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Forex Analysis

A Possible ECB Intervention In The Corporate Debt Market

Written by A Forex View From Afar on Monday, March 30, 2009

Following the European Central Bank’s tradition to pre-announce its important decisions, the Vice President, Lucas Papademos, said last week that the central bank could start buying corporate bonds. This comes after Mr. Trichet announced, at the last interest rate meeting, that the bank is preparing to adopt a new set of “unconventional” policies.

According to Mr. Papademos, the ECB could intervene in the secondary corporate debt market to bring yields down. A similar decision was taken by the Bank of England, which decided to use up to 75 billion pounds to buy corporate debt, and more recently, by the Bank of Japan. At the same time, the Fed decided a slightly different approach, to buy government debt and mortgages.

Most likely, the ECB are preparing to take this stance because they cannot intervene in the government debt market, unlike the other central banks. This happens because the ECB is formed by 16 countries, and such a move would raise many technical and fundamental problems regarding what country’s debt to buy, and in what quantity.

In Europe, a staggering majority of private loans are issued by commercial banks. As the credit crisis struck the financial world, banks began de-leveraging their balance sheets and cutting back on new lending programs. A possible ECB intervention would loosen the tight credit conditions, to some extent.

Market participants expect this measure to be announced this week, at the ECB press conference. However, its effect in the currency market is still unknown because of the lack of any further details about the plan itself. However, if the ECB disappoints, the euro will probably see strong selling pressure.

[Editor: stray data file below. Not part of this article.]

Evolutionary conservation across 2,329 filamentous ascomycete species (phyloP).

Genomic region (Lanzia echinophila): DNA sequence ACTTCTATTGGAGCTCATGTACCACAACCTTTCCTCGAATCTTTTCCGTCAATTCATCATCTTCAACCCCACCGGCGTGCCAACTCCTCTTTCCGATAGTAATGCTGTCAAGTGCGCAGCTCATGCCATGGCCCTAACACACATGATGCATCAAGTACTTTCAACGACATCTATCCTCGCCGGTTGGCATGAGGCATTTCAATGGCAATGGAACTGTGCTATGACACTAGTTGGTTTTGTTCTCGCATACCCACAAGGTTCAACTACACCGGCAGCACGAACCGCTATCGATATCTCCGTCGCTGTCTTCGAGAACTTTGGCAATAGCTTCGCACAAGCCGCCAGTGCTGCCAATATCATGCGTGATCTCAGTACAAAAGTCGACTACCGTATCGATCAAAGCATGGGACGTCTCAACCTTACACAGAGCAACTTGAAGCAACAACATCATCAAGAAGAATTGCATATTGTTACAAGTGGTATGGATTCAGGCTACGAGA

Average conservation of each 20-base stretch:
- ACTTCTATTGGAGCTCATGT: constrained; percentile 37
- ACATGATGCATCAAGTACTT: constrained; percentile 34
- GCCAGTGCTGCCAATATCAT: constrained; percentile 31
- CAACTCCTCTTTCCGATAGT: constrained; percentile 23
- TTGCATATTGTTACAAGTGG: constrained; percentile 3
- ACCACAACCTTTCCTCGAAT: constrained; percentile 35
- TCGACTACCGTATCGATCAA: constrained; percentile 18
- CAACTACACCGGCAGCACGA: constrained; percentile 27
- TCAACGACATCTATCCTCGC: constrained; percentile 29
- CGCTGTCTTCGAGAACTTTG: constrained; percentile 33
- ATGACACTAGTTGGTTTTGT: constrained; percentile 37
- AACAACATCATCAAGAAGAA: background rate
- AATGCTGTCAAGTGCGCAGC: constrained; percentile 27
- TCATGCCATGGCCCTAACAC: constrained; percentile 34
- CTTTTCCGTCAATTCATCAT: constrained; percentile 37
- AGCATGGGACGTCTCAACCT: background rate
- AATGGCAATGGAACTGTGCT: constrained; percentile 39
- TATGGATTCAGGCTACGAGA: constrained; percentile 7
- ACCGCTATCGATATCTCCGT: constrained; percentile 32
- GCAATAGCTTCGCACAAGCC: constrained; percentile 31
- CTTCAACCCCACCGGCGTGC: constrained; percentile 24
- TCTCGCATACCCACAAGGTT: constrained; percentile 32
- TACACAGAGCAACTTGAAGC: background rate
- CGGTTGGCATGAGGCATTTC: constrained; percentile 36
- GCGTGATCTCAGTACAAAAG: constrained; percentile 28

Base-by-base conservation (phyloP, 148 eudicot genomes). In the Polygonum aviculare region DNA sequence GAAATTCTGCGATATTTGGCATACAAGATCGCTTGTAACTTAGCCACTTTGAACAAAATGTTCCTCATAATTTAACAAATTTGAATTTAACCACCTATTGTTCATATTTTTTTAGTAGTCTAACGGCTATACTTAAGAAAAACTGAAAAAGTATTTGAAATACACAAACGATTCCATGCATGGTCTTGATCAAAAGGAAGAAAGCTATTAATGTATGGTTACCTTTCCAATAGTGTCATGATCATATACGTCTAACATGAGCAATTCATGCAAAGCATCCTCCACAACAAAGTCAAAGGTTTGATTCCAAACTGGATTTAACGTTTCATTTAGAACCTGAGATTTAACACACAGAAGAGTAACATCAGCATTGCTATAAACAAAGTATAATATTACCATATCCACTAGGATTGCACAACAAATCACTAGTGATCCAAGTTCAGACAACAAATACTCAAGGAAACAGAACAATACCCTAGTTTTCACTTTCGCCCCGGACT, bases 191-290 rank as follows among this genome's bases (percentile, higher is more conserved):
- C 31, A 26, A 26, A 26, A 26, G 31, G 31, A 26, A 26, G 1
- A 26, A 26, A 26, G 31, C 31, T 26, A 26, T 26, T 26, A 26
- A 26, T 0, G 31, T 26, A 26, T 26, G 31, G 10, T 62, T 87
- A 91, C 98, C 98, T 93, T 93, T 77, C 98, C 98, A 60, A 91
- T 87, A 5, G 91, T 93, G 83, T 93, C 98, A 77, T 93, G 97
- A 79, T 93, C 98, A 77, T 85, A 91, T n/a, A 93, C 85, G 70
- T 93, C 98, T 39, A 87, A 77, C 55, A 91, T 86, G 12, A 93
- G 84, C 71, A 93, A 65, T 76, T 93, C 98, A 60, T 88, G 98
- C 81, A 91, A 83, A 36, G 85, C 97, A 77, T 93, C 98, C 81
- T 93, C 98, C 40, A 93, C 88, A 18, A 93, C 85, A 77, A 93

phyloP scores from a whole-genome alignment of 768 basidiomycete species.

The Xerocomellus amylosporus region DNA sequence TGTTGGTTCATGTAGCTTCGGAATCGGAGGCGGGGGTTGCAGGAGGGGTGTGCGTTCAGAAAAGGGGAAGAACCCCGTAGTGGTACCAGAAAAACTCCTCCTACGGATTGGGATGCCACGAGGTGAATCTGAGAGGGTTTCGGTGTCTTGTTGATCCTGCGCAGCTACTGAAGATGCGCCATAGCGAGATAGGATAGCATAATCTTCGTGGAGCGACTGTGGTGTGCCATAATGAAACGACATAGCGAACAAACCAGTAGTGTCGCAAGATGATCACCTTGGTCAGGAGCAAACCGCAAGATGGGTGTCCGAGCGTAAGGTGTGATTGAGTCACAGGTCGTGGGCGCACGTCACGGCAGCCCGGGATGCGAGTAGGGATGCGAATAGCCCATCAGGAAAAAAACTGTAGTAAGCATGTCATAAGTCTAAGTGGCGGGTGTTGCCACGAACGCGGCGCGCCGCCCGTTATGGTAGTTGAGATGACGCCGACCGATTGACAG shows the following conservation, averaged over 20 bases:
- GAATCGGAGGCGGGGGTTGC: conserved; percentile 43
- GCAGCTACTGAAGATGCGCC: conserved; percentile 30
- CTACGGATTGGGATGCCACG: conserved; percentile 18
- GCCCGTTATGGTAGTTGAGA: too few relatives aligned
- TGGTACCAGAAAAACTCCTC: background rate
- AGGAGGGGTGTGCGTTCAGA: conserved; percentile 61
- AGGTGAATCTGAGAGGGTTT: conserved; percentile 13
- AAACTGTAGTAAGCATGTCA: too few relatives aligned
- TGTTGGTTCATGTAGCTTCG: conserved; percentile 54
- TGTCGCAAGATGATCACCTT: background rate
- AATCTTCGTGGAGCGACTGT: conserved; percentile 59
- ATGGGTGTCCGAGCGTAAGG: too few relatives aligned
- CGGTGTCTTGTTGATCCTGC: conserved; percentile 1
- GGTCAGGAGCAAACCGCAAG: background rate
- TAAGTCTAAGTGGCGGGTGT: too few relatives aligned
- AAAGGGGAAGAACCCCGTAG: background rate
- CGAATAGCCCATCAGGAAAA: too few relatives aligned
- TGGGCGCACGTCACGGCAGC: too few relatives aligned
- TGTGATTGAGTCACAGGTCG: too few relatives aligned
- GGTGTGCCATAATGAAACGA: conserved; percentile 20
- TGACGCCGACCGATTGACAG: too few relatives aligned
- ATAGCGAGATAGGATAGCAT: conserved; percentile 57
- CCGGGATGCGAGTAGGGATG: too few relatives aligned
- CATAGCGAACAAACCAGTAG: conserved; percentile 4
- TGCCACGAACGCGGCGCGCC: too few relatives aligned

The U.K. Dilemma

Written by A Forex View From Afar on Thursday, March 26, 2009

Even though the U.K. economy is shrinking at a very fast pace, around 1.5% in Q4, the U.K. Prime Minister gave in to the idea of a new stimulus package.

Currently, the country’s outlook is rather gloomy, having the most important economic indicators near record lows. Retails sales continued to decline in February, while sales of small stores dropped the most since 1986, when records first began. Mortgage approvals are holding barely above record low levels, while unemployment claims jumped in February the most on record sending the jobless rate to a decade high. Private forecasters have said that the U.K. economy will shrink between -3% and -4% this year.

Despite the very poor outlook surrounding the economy, the governments’ hands appear to be tied. Both the Chairman of the Bank of England (BoE), Mervyn King, and the Chancellor of the Exchequer, Alistair Darling, have expressed their concerns about the deterioration of the public finances.

On top of this, yesterday, the U.K. Treasury failed to sell all the intended gilts at auction for the first time in seven years. This shows that investors are finding the debt issued by the U.K. government overvalued.

Every time the Treasury fails so sell its debt, it adds an additional burden on the taxpayers’ shoulders as investors request higher yields to be paid. A new stimulus package would imply that the Treasury has to sell even more debt, something that would have a substantial effect on the gilt’s value.

German Economy Set To Contract?

Written by A Forex View From Afar on Tuesday, March 24, 2009

The latest forecast for Germany points out that the economy might contract a whopping 6% this year, as the credit crisis reduces foreign demand for German made goods.

Commerzbank, one of the leading German banks, said that the German economy might contract 6% to 7% in 2009. At the same time, Deutsche Bank and BNP Paribas project a 5% contraction in 2009 for the German economy. The German Institute for Economic Research estimates that the economy will contract between 4% and 5% this year.

By far, these estimates are the worst for any European economy, including the much-spoken-about Eastern Europe. Among the developed countries, only Germany and Japan share such an downbeat forecast.